Archaeological Dig Unearths Hopes for a Civil War Museum
Beginning that winter of the Civil War, soldiers of the 19th Massachusetts Infantry are believed to have guarded this Montgomery County site on the C&O, then an important commercial route parallel to the adjacent Potomac River. From their perch, Northern soldiers attempted to keep Confederates from crossing the Potomac from Virginia into Maryland.
Off duty, soldiers went down the slope and away from the bluffs to a roughhewn encampment built of logs covered in dirt and shaped in the form of a Greek cross.
Such an encampment was known as a blockhouse, a common site along the C & O during the war. Nine such fortifications punctuated a 25-mile stretch of the Potomac between Great Falls and the Monocacy River.
Inaccessible and wild, the Potomac site has languished, a little-known, off-trail excursion in Montgomery's Blockhouse Point Conservation Park, just off River Road. It was rarely visited, except for the occasional Civil War historian or relic hunter who knew the path from the private horse farm abutting the park.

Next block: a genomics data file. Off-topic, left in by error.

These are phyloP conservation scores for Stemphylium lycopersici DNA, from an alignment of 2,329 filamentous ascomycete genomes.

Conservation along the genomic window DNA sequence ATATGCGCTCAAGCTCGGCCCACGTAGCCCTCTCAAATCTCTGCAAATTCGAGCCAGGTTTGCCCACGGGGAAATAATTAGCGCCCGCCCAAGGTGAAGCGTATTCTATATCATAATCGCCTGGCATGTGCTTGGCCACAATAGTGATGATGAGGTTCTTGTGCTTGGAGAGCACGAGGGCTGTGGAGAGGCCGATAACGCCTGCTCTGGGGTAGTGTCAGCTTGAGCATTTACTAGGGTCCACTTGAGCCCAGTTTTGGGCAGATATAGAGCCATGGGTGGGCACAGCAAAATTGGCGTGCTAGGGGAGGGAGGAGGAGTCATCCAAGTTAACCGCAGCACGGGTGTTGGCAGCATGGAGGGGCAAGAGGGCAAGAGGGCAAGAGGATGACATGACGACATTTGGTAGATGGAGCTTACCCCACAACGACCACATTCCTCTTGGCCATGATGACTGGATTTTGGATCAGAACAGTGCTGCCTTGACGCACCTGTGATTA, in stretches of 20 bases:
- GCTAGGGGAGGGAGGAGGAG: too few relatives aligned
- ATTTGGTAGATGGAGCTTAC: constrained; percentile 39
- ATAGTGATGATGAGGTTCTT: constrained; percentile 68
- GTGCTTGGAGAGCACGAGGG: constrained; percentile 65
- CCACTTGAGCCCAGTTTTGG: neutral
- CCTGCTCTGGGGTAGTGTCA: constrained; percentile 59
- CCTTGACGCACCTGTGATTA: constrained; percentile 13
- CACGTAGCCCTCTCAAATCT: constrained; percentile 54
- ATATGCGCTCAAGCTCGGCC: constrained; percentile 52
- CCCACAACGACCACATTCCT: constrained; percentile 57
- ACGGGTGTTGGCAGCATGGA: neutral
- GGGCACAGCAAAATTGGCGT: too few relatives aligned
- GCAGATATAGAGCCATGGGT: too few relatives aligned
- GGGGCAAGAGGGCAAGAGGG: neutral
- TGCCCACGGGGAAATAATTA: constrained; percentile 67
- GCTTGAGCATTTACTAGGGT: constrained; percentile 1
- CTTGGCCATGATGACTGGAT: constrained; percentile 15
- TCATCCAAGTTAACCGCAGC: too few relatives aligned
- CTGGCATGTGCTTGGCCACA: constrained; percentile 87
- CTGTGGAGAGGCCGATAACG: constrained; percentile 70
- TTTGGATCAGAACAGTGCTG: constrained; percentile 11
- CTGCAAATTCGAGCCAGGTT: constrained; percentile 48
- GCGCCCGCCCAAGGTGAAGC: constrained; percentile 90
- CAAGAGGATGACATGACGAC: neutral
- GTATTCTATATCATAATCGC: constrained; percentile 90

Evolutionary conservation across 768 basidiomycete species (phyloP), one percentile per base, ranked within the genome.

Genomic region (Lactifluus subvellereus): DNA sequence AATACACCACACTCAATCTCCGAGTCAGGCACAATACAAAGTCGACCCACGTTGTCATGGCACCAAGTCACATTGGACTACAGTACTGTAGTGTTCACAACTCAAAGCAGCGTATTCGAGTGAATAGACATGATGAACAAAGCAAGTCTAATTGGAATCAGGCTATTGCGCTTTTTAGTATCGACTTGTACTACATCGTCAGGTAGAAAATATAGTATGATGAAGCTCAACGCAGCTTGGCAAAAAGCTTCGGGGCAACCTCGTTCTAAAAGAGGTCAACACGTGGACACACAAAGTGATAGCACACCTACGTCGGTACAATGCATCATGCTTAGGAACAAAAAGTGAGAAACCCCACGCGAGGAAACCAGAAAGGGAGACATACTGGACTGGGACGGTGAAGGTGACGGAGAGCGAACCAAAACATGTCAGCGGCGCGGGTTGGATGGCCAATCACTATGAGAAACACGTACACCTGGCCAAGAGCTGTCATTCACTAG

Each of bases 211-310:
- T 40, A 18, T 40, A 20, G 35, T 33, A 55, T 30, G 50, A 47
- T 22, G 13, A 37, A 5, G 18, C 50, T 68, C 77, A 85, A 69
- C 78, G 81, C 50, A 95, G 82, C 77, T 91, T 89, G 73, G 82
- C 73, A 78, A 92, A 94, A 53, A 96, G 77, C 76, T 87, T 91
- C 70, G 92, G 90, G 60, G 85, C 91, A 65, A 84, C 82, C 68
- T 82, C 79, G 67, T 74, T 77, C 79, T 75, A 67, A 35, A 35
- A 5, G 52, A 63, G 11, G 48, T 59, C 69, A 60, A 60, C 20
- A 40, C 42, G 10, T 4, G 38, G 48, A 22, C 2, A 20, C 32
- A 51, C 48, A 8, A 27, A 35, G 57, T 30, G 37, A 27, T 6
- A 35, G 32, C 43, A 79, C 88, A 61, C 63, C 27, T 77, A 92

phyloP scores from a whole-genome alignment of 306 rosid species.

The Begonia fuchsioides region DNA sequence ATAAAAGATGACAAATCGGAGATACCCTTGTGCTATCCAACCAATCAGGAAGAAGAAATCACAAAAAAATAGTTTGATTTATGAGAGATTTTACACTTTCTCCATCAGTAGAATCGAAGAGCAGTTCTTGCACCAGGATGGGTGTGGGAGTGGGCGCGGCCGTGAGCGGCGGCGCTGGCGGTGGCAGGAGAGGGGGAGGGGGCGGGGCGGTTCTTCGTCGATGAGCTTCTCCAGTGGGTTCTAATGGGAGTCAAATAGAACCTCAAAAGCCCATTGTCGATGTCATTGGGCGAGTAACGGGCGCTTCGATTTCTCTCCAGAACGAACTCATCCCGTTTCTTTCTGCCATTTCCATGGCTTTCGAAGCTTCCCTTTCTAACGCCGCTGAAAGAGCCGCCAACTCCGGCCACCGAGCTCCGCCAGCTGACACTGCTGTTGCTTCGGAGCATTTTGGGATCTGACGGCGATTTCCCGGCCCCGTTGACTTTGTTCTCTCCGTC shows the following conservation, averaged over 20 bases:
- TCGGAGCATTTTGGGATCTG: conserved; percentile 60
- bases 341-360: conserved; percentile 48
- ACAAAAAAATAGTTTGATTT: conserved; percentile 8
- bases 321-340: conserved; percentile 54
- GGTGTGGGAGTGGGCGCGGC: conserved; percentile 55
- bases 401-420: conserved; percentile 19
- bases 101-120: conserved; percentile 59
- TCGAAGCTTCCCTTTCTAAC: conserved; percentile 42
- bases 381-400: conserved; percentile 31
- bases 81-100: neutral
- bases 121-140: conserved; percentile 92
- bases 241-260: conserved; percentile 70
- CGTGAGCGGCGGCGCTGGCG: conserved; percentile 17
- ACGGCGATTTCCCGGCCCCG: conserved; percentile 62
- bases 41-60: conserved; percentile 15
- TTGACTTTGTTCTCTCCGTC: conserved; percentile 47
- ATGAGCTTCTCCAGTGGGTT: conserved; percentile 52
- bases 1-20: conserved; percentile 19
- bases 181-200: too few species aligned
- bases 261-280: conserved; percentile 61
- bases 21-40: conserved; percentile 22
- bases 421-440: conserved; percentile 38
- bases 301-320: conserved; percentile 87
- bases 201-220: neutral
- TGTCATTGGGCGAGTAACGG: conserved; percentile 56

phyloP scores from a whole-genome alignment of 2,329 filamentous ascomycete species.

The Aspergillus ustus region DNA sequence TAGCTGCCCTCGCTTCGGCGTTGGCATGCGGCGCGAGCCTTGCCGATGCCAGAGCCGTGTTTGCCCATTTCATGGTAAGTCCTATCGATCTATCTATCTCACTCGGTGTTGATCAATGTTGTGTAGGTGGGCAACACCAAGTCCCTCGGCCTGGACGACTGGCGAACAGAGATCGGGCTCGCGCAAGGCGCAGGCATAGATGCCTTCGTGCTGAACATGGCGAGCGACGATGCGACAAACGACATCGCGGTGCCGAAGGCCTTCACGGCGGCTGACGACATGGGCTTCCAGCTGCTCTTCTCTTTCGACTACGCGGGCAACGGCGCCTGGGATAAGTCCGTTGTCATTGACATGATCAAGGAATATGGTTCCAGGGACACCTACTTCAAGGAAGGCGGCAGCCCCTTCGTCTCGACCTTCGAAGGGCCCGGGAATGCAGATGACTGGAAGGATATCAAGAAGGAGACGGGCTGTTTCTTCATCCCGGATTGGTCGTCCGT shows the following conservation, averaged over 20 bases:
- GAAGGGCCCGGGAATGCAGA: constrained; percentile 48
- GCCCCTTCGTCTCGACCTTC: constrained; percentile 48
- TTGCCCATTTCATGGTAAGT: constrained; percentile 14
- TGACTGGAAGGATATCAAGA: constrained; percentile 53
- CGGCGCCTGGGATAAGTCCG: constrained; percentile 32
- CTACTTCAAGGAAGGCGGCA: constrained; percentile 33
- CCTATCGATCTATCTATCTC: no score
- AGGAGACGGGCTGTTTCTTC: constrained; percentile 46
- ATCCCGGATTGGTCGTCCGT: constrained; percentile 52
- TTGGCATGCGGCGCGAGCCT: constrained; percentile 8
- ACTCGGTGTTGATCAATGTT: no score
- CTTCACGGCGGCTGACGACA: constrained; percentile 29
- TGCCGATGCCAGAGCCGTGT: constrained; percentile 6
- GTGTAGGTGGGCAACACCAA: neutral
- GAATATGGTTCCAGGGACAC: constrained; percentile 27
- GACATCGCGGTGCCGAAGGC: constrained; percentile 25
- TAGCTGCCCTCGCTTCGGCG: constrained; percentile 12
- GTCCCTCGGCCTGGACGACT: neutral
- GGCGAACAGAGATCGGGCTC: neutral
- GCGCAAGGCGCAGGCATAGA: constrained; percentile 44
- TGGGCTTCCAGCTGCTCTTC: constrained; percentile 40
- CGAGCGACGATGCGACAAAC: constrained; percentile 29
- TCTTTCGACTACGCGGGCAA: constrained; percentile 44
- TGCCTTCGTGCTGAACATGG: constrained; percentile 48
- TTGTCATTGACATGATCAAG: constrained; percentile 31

Then, just a few years ago, a group of archaeology enthusiasts came ready to break a sweat in pursuit of long-forgotten history. An ongoing archaeological dig at Blockhouse Point park, led by county archaeologist Jim Sorensen, has uncovered Civil War-era buckshot, clay pipe bowls, a bayonet part and other artifacts.
The dig has shed light on daily life in a Civil War soldiers' camp and pushed to the forefront the idea that Montgomery should have a Civil War museum.
A museum to accompany the dig site is desired because there really is no place in the county to go to appreciate its Civil War history, said Don Housely, retired chairman of the Wheaton High School history department and a dig volunteer.
The long-range goal is to have an authentic site where students can learn about Civil War-era Montgomery, Housely said.
Full commitment to a museum is up to the County Council, which has not scheduled any action on the issue, but the county has been purchasing parcels of land adjacent to the park, said archaeologist Sorensen, of the county Park and Planning Department.
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